The annotations used to inject secrets in pods are the following ones:

  • vault.hashicorp.com/agent-inject: ‘true’: This tells the vault injector that we would like to inject the sidecar agent in this deployment and have the Vault configuration. This is required to do any further configuration
  • vault.hashicorp.com/role: internal-app: This is the vault role we are going to use when we’re asking for secrets and information to the vault to be sure that we only access the secrets we have allowed based on the policy we created in the previous section
  • vault.hashicorp.com/agent-inject-secret-secret-database-config.txt: internal/data/database/config: This will be one annotation per secret we plan to add, and it is composed of three parts:
    • vault.hashicorp.com/agent-inject-secret- this part is fixed
    • secret-database-config.txt this part will be the filename that is created under /vault/secrets inside our pod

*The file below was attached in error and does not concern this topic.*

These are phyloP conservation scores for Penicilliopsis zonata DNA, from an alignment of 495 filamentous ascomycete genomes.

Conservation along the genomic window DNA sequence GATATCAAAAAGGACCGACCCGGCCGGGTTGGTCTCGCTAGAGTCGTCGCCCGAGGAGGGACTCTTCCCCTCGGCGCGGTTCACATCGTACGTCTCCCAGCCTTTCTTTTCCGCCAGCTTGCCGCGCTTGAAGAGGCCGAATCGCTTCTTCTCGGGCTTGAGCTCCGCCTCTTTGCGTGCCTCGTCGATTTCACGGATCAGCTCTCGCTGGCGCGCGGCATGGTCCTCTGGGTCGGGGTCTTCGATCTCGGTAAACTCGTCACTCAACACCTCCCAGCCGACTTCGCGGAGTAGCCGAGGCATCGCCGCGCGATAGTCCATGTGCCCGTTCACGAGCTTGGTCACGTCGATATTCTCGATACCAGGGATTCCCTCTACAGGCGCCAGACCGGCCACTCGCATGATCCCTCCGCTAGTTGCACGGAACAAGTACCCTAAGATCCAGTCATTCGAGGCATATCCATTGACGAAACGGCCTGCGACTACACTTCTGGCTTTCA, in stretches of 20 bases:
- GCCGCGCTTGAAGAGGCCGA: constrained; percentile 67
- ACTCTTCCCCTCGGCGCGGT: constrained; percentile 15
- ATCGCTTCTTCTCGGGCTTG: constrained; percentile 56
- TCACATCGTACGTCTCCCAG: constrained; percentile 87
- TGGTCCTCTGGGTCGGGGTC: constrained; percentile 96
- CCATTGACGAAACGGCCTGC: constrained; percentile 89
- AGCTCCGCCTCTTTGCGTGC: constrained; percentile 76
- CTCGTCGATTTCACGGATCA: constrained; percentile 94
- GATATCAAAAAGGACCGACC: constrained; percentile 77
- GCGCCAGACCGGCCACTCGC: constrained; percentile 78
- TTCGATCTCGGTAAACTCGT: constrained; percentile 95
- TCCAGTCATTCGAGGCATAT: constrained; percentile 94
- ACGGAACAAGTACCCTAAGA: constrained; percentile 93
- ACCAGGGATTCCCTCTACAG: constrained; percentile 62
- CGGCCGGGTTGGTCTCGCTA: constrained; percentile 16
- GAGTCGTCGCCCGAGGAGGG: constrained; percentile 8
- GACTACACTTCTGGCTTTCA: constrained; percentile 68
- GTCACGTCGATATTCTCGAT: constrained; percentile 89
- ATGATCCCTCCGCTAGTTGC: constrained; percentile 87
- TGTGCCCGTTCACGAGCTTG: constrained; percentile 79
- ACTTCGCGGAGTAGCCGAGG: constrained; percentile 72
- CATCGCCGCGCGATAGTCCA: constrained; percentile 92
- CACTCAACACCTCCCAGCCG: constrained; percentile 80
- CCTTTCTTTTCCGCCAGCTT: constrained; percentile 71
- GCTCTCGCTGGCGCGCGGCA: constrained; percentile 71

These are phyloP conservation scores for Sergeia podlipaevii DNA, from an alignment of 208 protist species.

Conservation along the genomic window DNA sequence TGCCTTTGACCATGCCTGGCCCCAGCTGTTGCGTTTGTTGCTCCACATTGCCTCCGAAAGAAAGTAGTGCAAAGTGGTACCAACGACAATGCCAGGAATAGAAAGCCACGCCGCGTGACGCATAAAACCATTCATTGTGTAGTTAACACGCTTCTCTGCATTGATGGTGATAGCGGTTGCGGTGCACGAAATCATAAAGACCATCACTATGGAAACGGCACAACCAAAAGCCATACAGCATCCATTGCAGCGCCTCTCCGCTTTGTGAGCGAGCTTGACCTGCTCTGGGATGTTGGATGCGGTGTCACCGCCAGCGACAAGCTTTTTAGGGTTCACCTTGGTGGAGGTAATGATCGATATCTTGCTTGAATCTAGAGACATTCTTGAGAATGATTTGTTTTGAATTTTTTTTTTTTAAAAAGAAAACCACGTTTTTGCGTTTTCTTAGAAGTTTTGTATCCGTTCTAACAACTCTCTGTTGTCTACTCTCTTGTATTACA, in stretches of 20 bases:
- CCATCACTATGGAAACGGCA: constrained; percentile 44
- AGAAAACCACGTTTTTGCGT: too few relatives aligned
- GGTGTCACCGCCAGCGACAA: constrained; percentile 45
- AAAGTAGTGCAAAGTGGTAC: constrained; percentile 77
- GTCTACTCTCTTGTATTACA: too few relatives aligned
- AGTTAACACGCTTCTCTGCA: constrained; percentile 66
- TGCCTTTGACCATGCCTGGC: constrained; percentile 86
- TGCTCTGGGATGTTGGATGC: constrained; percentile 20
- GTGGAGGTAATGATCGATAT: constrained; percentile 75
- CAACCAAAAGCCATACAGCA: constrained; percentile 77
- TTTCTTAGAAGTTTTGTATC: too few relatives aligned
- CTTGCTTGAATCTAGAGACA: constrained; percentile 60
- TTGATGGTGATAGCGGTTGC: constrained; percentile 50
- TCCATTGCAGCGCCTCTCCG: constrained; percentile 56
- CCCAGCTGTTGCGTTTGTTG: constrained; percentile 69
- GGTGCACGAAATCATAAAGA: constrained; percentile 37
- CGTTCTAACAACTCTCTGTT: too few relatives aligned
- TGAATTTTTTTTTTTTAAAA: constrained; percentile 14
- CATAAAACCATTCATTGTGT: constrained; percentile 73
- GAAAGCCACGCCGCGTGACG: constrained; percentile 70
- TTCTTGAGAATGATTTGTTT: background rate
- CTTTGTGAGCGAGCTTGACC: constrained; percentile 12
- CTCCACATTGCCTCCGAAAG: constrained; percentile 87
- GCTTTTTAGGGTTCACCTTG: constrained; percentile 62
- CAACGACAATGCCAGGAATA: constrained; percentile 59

• internal/data/database/config This is the path inside the vault of our secret to being linked to that file.

And that’s it! If we deploy now our deployment we will see the following things:

  • Our deployment application has been launched with three containers instead of one because two of them are Hashicorp Vault related, as you can see in the picture below:
How To Inject Secrets In Pods To Improve Security With Hashicorp Vault In 5 Minutes
  • vault-agent-init will be the container that establishes the connection to the vault-server because any container starts and does the first download and injecting secrets in the pod based on the configuration provided.
  • vault-agent will be the container running as a watcher to detect any modification on the related secrets and update them.
How To Inject Secrets In Pods To Improve Security With Hashicorp Vault In 5 Minutes

And now, if we go to the main container, we will see in the /vault/secrets path the secret has been finally injected as expected:

How To Inject Secrets In Pods To Improve Security With Hashicorp Vault In 5 Minutes
How To Inject Secrets In Pods To Improve Security With Hashicorp Vault In 5 Minutes 17

And this is how easily and without any knowledge about the underlying app we can inject secrets in pods using Hashicorp Vault.